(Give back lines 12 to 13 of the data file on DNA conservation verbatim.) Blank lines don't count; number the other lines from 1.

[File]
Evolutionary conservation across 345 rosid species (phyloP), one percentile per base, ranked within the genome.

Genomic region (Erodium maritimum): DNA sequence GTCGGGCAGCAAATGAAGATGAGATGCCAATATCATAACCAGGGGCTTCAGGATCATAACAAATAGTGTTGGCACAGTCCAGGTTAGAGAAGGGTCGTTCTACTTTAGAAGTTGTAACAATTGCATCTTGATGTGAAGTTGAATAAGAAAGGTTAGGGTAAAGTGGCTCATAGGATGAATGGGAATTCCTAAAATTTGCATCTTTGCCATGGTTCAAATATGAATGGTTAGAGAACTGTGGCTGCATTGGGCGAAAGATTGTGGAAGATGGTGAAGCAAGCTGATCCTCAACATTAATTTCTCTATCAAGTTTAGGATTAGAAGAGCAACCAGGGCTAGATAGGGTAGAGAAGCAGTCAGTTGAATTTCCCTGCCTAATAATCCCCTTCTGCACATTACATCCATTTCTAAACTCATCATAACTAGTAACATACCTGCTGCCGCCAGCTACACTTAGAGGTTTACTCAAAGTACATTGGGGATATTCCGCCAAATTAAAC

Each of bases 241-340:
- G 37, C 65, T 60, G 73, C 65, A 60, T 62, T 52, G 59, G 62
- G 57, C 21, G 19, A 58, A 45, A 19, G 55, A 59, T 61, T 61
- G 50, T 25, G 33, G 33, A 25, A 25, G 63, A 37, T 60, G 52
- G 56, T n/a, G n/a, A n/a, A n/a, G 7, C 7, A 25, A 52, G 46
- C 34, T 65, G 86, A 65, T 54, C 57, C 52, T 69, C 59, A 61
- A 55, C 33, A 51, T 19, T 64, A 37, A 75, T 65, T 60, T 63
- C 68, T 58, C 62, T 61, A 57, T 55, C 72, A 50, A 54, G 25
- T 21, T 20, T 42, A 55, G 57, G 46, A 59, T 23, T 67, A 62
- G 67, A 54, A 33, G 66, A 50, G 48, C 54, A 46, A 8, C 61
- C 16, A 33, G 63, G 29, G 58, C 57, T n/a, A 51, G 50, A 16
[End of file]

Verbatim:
- G 67, A 54, A 33, G 66, A 50, G 48, C 54, A 46, A 8, C 61
- C 16, A 33, G 63, G 29, G 58, C 57, T n/a, A 51, G 50, A 16